Member states including the EU, Luxembourg, UK supported international cooperation in investigations and judicial proceedings, and obtaining electronic evidence. These countries also highlighted that issues relating to jurisdiction should be modeled on the existing international and regional conventions such as the UN Convention against Corruption (UNCAC), UN Convention against Transnational Organized Crimes (UNCTOC), and the Budapest Convention.

D. Technical Assistance and Capacity Building

There was unanimity among the member states to incorporate provisions on capacity building and technical assistance to cater to the peculiar socio-economic conditions of the developing and least-developed countries. However, notable inputs/ suggestions came from Venezuela, Egypt, Jamaica on behalf of CARICOM, India and  Iran. Venezuela highlighted the need for technology transfer, lack of financing and lack of sufficient safeguards for developing and least-developed countries. The countries outlined technology transfer, financial assistance, sharing of best practices, training of personnel, and raising awareness as different channels for capacity building and technical assistance for developing and least-developed countries. 

E. Obligations for the Private Sector 

The proposal for instituting obligations  on non-state actors , including the private sector (with particular reference to digital platforms and service providers), witnessed strong opposing views by member countries. Countries including India, China, Egypt and Russia backed the proposal on including a strong obligation on the private sectors as they play an essential role in the ICT sector. In one of its submissions, India explained  the increasing involvement of multinational companies  in providing vital services in different countries. Therefore, in its view, such private actors must be held accountable and should promptly cooperate  with law enforcement and judicial authorities in these countries to fight cybercrime. Iran, China and Russia further emphasized the need for criminal liability of legal persons, including service providers and other private organizations. In contrast, member states, including the EU, Japan and USA, were strictly against incorporating any obligations on the private sector.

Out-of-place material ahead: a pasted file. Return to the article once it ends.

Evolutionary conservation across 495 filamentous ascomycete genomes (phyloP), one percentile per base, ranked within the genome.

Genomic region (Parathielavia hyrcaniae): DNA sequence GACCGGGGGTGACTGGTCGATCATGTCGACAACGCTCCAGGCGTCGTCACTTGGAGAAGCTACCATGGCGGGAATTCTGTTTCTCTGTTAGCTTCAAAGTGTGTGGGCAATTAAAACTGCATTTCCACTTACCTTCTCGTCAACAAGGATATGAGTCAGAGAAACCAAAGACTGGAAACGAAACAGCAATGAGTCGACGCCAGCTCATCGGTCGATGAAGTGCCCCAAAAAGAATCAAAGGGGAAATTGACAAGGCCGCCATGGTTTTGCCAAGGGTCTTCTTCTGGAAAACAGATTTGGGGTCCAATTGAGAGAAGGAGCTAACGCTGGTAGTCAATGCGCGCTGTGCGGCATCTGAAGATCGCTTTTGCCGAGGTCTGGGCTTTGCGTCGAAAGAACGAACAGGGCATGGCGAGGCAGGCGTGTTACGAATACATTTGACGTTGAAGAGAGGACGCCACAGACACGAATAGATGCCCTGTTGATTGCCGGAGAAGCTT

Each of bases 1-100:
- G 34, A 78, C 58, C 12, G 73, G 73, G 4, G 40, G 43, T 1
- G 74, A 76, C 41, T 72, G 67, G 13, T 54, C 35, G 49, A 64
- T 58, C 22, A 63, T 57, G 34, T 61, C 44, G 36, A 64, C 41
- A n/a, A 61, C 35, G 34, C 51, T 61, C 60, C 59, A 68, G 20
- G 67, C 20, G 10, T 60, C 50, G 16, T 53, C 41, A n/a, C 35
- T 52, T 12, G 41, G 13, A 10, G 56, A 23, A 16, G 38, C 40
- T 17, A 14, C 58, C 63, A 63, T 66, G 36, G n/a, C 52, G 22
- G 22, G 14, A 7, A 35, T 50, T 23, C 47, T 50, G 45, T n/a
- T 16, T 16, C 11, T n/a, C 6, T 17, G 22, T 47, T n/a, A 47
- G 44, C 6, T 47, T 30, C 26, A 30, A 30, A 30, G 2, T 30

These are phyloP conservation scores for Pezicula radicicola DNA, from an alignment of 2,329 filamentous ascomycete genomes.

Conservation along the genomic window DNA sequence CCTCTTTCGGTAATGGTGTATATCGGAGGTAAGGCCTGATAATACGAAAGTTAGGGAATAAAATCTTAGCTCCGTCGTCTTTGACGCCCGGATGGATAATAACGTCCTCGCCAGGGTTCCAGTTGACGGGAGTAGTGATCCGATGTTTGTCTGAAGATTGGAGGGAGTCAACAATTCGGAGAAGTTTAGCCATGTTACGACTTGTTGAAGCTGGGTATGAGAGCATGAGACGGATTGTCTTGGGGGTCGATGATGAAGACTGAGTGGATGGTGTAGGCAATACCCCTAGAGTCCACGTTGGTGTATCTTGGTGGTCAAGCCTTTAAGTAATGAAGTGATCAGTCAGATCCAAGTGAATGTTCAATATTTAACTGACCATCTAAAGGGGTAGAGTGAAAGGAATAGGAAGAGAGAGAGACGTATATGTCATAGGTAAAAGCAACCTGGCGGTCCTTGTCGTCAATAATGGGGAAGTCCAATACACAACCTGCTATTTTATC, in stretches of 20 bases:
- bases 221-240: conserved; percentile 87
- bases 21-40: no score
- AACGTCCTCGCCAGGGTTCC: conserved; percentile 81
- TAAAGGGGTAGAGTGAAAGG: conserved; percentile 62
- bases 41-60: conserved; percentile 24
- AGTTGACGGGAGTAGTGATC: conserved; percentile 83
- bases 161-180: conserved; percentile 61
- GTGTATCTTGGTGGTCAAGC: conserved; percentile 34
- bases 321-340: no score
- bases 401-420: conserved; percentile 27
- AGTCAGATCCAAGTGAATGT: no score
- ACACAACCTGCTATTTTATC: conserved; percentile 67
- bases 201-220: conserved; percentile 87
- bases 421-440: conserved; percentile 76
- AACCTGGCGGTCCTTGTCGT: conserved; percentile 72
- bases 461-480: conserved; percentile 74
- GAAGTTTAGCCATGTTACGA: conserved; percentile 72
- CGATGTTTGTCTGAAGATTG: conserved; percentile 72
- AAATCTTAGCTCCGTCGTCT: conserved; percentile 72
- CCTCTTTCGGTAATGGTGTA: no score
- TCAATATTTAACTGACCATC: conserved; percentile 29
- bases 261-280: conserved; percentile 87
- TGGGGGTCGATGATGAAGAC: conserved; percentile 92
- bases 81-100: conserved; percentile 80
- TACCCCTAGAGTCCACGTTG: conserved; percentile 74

F. Other Issues

There was a broad consensus including EU, UK, Japan, Mexico, USA, Switzerland and others  on not reinventing the wheel but building on the work done under the UNCAC, UNCTOC, and the Budapest Convention. However, countries, including Egypt and Russian Federation, were skeptical over the explicit mention of the regional conventions, such as the Budapest Convention and its impact on the Member States, who are not a party to such a convention. 

The proposals for inclusion of a provision on asset recovery, and return of the proceeds of the crime elicited a lukewarm response by Egypt, Iran, Brazil, Russia, China, Canada, Switzerland, USA Jamaica on behalf of CARICOM countries, but appears likely to gain traction in forthcoming sessions.

3. Way Forward

Member countries are expected to submit their written contributions on criminalisation, general provisions, procedural measures, and law enforcement in the forthcoming month. These written submissions are likely to bring in more clarity about the expectations and key demands of the different member states. 

The upcoming sessions will also indicate how the demands put forth by developing, and least developing countries during the recently concluded first session are taken up in the negotiation process. Furthermore, it is yet to be seen whether these countries would chart out a path for themselves or get subsumed in the west and east binaries as seen in other multilateral fora dedicated to clarifying the rules governing cyberspace. 


*The full recordings of the first session of the Ad-hoc Committee to elaborate international convention on countering the use of information and communications (ICTs) technologies for criminal purposes is available online and can be accessed on UN Web TV.

**The reader may also access more information on the first session of the Ad-hoc Committee here, here and here.